Swedish prosecutors said Thursday they no longer suspected a woman of holding her son captive in their apartment for decades, saying he had not been held against his will.
Police had arrested the 70-year-old mother earlier this week, initially saying the 41-year-old man had been "locked up for a very long time" in their apartment in a southern Stockholm suburb.
Media reports quoted the man's sister, who hadn't seen her brother in 20 years, as saying that the mother had pulled her son out of school when he was 12 and isolated him from the outside world for 28 years.
The sister explained she had gone to the apartment on Sunday after learning the mother had been admitted to hospital. She found her brother undernourished with infected sores on his legs, almost no teeth and laboured speech. He was taken to hospital where he underwent surgery. Doctors alerted police to the man's condition.
The mother was initially detained on suspicion of illegal deprivation of liberty and causing grievous bodily harm, but was released on Wednesday.
Prosecutor Emma Olsson told AFP the woman was no longer a suspect, after the investigation determined that the man had not been physically restrained from leaving the apartment.
"We haven't found any indications that he has been locked up, tied up or physically prevented from leaving the scene. There are no indications that there have been locked spaces," Olsson said. "The man himself has said that it was up to him if he wanted to leave the apartment," she added.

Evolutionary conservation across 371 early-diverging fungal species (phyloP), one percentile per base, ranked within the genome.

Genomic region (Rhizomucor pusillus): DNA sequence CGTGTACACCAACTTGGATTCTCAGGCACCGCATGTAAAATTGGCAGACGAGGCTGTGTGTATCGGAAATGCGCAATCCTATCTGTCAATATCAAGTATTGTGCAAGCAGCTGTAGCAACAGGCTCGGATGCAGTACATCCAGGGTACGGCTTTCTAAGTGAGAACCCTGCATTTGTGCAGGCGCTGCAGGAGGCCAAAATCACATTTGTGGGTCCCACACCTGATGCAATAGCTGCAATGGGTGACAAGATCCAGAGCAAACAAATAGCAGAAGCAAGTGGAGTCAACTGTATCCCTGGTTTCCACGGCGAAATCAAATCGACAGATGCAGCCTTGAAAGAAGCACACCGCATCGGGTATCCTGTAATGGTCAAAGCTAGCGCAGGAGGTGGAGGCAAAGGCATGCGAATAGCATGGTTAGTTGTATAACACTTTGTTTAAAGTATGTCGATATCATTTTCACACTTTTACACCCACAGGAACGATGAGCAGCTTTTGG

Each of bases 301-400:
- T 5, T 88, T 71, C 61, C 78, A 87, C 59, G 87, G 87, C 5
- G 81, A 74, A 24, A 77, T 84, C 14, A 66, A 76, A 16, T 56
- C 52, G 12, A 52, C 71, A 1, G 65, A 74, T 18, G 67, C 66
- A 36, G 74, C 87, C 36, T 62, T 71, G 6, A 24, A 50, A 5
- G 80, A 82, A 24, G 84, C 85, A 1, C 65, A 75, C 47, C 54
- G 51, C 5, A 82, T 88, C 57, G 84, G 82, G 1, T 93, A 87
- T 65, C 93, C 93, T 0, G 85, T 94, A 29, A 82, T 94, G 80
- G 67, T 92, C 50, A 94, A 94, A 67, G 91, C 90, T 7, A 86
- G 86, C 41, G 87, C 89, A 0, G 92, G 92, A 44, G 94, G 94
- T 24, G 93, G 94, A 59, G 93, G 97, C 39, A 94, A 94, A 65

"He's an adult and could go out if he wanted," she said, adding that witnesses had seen him outside on occasion. She said a medical examination had also shown no signs of violence. "He has no injuries that are consistent with violence. The sores are due to illness, sores that have become infected."
Olsson said social services were investigating the case, in particular the reports about him being removed from school at a young age and isolated at home.
Asked if that could be considered a crime, Olsson said that "in such a case the statute of limitations would have expired long ago."
"One can question her suitability as a mother, but this is now up to social services to look into," she said. "Society now needs to help this man, and this woman too. And make sure that we can prevent this kind of thing from happening again."